"You've accused President Obama of trying to start a class war," co-host Nancy Cordes told Gingrich in an interview at the bottom of the 7 a.m. hour. "Aren't you doing the same thing?" she pressed him. [Video below the break.]
While various liberal media outlets have been busy trying to smear former senator Rick Santorum as a racist for supposedly saying, "I don't want to make black people's lives better by giving them somebody else's money," at a campaign event, other intellectually honest liberals have rendered a different verdict.
One of them, Mediaite writer Tommy Christopher, noted today how "Young Turks" co-host Jayar Jackson thinks the Santorum is unfairly being criticized for what, in context, seems to have been a candidate tripping over a verbal tic (emphases mine):
On Tuesday's NBC Nightly News, correspondent Tom Brokaw asked Perry, Iowa resident Eddie Diaz: "Were you accepted right away by the community?" Brokaw explained: "Diaz is a Perry high school teacher, part of a growing Hispanic population....Eddie could go elsewhere, but he likes Perry, which he says is more moderate, politically and culturally, than the candidates realize."
Brokaw touted how Diaz lectured Michele Bachmann at a campaign event: "Recently he challenged Michele Bachmann for her hard line on immigration." Diaz argued: "Why would you choose to punish these kids?...Because every election cycle, immigration is used as a punching bag, and it's just so easy to demonize people."
At the same time that the nation's leading networks can't call Obama a "liberal" more than about once a year, NPR's religion reporter Barbara Bradley Hagerty on Monday announced Rick Santorum was "very, very conservative" on the social issues, in addition to being "very pro-life." He even -- horrors! -- home-schools his seven children.
"He's Catholic. He's billed himself very much as the family values candidate," the reporter announced on NPR's afternoon show Talk of The Nation. "His wife Karen has homeschooled all seven of their children. He's surging in the polls because he's been very, very conservative on these issues." They also discussed if white conservative Christians dislike Obama because they're racists.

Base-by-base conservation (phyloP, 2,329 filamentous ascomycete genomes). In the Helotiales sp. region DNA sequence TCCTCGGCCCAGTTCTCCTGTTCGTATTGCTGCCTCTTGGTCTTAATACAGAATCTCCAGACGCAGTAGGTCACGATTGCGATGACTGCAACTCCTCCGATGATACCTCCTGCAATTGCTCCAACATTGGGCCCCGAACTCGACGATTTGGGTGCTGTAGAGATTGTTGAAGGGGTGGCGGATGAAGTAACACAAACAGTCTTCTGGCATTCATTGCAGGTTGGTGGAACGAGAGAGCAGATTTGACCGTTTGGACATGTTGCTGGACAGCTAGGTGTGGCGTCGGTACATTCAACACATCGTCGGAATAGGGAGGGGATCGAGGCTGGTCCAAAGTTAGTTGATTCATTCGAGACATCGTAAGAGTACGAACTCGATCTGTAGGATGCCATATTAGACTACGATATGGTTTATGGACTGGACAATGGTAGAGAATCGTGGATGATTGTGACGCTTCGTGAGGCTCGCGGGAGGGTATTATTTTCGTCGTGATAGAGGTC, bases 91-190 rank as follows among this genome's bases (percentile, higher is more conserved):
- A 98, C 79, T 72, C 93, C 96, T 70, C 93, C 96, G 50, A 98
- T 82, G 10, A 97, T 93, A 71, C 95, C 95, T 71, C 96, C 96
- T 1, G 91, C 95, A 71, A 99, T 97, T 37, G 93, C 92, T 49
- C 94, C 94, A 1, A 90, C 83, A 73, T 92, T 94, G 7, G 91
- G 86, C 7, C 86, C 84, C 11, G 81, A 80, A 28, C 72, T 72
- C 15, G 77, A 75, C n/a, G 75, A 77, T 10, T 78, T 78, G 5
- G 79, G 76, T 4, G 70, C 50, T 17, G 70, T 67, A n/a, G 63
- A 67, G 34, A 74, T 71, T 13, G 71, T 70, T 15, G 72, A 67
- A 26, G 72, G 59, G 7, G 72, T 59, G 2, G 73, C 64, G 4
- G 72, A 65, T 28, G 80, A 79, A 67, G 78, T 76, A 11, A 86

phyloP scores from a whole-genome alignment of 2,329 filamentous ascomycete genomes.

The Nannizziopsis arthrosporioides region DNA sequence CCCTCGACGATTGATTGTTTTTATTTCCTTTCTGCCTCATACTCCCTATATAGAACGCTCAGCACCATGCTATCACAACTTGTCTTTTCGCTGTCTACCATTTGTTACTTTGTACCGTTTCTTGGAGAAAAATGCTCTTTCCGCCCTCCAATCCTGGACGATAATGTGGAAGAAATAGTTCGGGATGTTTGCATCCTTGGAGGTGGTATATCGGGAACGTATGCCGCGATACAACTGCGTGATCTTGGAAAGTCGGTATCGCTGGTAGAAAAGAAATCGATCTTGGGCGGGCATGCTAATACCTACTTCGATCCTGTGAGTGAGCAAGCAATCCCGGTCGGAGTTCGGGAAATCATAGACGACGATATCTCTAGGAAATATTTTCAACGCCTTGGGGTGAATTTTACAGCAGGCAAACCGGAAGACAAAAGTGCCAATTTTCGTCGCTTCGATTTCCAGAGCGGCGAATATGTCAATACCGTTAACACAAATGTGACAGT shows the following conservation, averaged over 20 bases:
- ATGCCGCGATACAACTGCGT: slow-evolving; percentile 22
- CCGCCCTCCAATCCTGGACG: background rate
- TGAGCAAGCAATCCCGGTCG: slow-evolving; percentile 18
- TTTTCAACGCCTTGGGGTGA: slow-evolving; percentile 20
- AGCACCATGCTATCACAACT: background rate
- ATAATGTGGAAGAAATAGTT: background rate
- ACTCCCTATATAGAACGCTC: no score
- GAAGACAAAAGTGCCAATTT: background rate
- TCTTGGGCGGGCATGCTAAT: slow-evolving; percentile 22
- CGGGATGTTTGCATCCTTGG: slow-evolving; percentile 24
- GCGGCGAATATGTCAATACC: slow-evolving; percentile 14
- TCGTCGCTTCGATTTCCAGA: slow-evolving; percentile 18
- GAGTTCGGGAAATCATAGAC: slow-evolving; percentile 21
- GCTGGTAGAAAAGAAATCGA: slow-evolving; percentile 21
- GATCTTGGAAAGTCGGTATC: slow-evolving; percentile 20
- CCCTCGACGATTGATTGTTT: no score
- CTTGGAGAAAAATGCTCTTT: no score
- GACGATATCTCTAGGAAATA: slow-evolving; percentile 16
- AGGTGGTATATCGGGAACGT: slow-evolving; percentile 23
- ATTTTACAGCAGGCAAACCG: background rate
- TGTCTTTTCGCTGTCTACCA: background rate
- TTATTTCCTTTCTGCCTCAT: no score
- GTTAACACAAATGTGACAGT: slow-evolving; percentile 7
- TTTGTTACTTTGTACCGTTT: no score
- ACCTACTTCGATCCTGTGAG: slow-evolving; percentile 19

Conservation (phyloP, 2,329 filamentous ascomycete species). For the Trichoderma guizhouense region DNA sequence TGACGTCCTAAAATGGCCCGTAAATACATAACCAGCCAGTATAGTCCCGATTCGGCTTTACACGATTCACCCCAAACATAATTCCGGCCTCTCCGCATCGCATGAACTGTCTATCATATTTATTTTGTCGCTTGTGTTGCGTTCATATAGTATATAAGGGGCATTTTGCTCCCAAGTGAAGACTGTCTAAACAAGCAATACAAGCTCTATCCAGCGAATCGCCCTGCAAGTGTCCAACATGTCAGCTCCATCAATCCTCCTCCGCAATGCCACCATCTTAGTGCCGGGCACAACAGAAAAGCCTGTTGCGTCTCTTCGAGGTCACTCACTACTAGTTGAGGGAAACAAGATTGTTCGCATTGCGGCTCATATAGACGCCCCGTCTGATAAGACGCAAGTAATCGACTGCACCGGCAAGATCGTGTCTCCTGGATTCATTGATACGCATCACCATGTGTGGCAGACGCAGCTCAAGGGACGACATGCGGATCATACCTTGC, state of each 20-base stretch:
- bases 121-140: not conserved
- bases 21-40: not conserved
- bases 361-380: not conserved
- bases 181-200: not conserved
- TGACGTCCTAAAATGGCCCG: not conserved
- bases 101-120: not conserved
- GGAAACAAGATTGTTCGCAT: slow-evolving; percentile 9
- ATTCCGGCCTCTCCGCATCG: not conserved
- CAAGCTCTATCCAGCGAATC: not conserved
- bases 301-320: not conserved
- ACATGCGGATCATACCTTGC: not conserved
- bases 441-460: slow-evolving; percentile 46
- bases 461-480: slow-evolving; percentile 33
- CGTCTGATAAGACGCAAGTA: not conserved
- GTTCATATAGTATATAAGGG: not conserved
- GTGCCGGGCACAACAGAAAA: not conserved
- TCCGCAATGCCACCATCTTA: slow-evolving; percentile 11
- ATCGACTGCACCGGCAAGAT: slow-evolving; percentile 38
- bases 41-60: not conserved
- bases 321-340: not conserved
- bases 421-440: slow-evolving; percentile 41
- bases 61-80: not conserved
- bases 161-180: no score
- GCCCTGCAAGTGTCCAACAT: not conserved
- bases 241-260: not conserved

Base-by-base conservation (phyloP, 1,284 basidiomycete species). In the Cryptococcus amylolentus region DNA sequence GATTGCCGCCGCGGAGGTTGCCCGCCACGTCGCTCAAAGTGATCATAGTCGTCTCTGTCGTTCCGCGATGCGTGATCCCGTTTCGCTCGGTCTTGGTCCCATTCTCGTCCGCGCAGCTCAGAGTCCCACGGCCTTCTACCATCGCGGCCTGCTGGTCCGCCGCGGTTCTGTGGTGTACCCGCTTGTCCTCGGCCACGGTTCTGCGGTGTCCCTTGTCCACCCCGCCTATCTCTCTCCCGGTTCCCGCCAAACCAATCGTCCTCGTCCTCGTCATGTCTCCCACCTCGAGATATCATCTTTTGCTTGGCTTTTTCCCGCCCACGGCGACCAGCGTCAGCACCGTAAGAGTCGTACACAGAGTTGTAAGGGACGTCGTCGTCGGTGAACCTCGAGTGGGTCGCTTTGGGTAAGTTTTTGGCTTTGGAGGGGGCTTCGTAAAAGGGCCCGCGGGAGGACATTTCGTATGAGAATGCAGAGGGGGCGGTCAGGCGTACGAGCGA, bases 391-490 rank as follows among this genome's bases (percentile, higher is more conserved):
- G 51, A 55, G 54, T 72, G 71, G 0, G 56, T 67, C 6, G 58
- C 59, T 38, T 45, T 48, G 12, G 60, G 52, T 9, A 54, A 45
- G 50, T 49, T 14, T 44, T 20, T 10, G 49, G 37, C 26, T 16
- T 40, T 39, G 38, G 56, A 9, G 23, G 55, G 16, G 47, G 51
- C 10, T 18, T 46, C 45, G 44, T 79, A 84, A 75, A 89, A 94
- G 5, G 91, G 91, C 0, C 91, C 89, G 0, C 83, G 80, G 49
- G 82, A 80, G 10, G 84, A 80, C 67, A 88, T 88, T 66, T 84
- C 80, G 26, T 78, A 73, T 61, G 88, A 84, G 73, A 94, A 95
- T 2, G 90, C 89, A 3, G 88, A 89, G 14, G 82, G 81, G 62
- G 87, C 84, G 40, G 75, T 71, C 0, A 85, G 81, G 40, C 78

Twenty-four years ago, Los Angeles Dodgers VP Al Campanis was forced to resign his position for saying on national TV that blacks lack "the necessities" to be baseball managers and executives.
On today's Hardball, Chris Matthews was so enjoying himself mocking Rick Perry's intelligence, that he decided to use a slightly mangled version of the same line on the Texas governor. Video after the jump.
Is there, or should there ever be, a point when a state is no longer penalized for its discriminatory past?
Not according to the Department of Justice, which last Friday rejected a South Carolina law that would have required voters show a valid photo ID before casting their ballots.
Justice says the law discriminates against minorities. The Obama administration said, "South Carolina's law didn't meet the burden under the 1965 Voting Rights Act, which outlawed discriminatory practices preventing blacks from voting." Why South Carolina? Because, the Justice Department contends, it's tasked with approving voting changes in states that have failed in the past to protect the rights of blacks.